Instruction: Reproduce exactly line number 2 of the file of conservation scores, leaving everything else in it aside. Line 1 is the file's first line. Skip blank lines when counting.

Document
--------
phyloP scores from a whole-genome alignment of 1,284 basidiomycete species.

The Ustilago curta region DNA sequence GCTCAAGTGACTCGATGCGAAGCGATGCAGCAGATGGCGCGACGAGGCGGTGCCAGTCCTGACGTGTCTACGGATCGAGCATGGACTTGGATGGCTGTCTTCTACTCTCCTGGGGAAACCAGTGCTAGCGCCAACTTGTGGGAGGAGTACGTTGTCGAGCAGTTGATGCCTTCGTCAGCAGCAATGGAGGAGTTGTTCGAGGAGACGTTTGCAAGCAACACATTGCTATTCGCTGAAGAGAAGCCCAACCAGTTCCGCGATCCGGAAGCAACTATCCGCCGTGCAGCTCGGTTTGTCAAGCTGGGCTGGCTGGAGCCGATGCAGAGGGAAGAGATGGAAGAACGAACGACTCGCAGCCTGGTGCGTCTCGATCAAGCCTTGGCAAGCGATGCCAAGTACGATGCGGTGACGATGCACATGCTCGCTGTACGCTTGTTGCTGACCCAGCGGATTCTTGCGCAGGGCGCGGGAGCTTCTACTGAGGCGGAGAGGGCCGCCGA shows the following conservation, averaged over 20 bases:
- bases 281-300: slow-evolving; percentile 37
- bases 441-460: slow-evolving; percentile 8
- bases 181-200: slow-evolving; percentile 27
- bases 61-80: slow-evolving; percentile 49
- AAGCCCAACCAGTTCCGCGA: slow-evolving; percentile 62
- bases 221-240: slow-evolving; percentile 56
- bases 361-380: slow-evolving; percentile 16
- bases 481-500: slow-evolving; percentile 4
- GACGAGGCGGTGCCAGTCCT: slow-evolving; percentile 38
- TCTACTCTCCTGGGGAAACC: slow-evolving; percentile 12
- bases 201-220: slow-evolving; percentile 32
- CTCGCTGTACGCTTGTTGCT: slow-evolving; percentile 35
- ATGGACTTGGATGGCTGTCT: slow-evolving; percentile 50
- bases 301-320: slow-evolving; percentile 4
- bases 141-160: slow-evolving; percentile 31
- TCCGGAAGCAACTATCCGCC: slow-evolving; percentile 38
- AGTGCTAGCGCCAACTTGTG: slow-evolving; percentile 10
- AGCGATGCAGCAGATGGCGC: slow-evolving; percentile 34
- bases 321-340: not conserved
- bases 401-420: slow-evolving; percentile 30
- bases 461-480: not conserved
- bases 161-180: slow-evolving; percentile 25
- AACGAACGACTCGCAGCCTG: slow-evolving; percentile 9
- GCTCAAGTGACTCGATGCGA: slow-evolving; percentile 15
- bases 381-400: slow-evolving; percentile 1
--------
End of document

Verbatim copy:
The Ustilago curta region DNA sequence GCTCAAGTGACTCGATGCGAAGCGATGCAGCAGATGGCGCGACGAGGCGGTGCCAGTCCTGACGTGTCTACGGATCGAGCATGGACTTGGATGGCTGTCTTCTACTCTCCTGGGGAAACCAGTGCTAGCGCCAACTTGTGGGAGGAGTACGTTGTCGAGCAGTTGATGCCTTCGTCAGCAGCAATGGAGGAGTTGTTCGAGGAGACGTTTGCAAGCAACACATTGCTATTCGCTGAAGAGAAGCCCAACCAGTTCCGCGATCCGGAAGCAACTATCCGCCGTGCAGCTCGGTTTGTCAAGCTGGGCTGGCTGGAGCCGATGCAGAGGGAAGAGATGGAAGAACGAACGACTCGCAGCCTGGTGCGTCTCGATCAAGCCTTGGCAAGCGATGCCAAGTACGATGCGGTGACGATGCACATGCTCGCTGTACGCTTGTTGCTGACCCAGCGGATTCTTGCGCAGGGCGCGGGAGCTTCTACTGAGGCGGAGAGGGCCGCCGA shows the following conservation, averaged over 20 bases: